We’ll get to the usual long-winded examination of themes and motifs in a minute, but first…
And now, a long-winded examination of themes and motifs. Wait, no. One more thing.
OHMIGOD, BETTY OPENED THE DRAWER, Y’ALL! BETTY OPENED THE DRAWER!!!
Mad Men is usually such a slow burn but there are a handful of hand-to-the-mouth, ohmigod-I-can’t-believe-that-just-happened moments in its history, like Peggy going into labor, Peggy telling Pete she had his baby, an unexpected amputation in the middle of the office and now this. We honestly thought that Don’s secret life was one of those things that was always going to sort of hang over the show, with maybe a resolution some time around the final season. And while we are far from a resolution, the story suddenly sped up and rocketed forward to a point we didn’t expect to see for some time to come.
And we’d just like to take a moment to address the oft-voiced notion that January Jones can’t act. Puh-leeze. The look on her face as she discovered the truth should put that little meme to rest. And speaking of discovering the truth, what exactly does Betty know? What could she possibly be thinking? We can’t imagine that she has an accurate picture based on the contents of that box. Two sets of dog tags, a picture of Don identifying him as Dick, and a divorce decree. Clearly, she’s figured out that he’s been lying to her for as long as she’s known him but how much of the lie does she actually understand?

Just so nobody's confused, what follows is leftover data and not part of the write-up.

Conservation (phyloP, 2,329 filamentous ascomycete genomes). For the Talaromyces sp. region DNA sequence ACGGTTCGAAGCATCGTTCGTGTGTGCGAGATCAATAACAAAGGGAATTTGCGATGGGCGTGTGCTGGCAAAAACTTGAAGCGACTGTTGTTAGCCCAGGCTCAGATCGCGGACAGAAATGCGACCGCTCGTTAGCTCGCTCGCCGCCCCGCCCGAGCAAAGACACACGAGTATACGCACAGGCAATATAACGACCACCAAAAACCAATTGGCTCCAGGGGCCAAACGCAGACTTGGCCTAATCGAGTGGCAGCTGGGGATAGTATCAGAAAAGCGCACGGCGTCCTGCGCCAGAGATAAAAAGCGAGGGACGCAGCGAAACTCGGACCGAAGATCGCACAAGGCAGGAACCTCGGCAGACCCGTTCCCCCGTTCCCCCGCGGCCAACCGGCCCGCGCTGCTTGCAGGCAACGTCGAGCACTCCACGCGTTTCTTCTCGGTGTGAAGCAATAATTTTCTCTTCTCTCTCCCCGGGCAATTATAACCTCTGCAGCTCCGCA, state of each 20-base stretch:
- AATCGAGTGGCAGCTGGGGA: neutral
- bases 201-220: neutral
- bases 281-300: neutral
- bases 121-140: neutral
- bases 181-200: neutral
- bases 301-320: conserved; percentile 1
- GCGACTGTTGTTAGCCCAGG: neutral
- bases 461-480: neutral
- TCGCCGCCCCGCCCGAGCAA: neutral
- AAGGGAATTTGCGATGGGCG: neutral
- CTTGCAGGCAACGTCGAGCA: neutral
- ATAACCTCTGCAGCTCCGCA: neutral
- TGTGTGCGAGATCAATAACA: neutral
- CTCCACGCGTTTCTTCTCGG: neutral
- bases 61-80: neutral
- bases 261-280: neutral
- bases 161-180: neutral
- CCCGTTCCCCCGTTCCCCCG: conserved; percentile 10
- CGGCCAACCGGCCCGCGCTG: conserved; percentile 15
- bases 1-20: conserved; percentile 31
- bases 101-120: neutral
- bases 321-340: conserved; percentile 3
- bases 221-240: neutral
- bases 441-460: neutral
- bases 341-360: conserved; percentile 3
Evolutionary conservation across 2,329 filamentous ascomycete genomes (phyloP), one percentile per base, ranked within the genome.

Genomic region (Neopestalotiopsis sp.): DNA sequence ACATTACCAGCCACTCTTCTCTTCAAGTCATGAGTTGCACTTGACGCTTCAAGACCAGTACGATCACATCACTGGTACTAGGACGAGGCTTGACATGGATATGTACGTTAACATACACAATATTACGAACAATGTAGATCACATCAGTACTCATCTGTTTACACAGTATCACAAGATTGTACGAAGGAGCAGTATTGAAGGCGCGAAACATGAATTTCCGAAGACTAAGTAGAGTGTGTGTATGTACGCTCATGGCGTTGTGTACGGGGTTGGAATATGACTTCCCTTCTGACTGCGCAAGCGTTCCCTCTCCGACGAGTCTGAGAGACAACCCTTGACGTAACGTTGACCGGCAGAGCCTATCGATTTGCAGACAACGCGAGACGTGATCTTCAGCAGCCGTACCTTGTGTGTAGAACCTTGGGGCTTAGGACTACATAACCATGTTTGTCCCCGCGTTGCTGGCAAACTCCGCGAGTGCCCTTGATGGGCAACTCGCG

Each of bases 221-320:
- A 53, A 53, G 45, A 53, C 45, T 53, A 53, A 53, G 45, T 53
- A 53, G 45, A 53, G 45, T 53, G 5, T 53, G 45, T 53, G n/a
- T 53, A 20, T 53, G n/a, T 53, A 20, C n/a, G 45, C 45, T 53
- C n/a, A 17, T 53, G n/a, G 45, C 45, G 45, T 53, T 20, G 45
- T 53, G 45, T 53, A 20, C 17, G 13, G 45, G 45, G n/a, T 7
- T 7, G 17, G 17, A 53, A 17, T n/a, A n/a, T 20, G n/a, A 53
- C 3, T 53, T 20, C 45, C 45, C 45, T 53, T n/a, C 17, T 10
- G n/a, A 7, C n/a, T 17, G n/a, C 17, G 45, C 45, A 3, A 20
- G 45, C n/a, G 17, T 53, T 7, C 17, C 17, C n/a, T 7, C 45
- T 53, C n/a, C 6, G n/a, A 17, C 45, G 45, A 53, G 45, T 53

Of course, there’s the other big question this revelation is forcing: what is she going to do with this information? We had a slight disagreement while the show was airing. Tom said “She’s not going to do anything yet. She’s not very good at confrontation.” Lorenzo strongly disagreed and cheered the scenes of her staying up with the box on the kitchen table, waiting for Don to come home, smoking and drinking furiously. But in the end, for whatever reasons, she not only chose to put the box back, she chose to put the key back, covering her tracks that she ever discovered it at all. Is she just going to let this information simmer with no payoff before the season ends. Please, writers. That would just be too cruel to us.
In other Betty news, we were cheering on Henry Francis when he basically told her to fuck off if she wanted to play games with him. We’re starting to really like that guy and we’re even more committed to the idea that he just might be the right guy to handle Betty’s childishness. What could illustrate the sad state of the Draper marriage better than Don and Betty’s reaction to a simple hangup? They both thought their paramour was on the other end of that line.
And speaking of paramours, we’re more convinced than ever that this thing with Suzanne is going to end very badly. Not only is she blithely unconcerned with the boundaries and realities of the situation, but Don is flirting more and more with having the whole thing blow up in his face. Not only is he continuing to spend the night at her place, car parked outside only two miles from his own house, now he’s given his card to her slightly less than stable brother, telling him to call him if he needs help. Now, don’t jump on us. We’re not saying the guy’s unstable because he had epilepsy. We’re just saying that he gave off a slightly dangerous vibe and he’s clearly not planning on living his life within the boundaries laid out for him. He’s a hobo like Don is and he’s a hobo who has some very damning information that desperation may force him to use at some point down the road.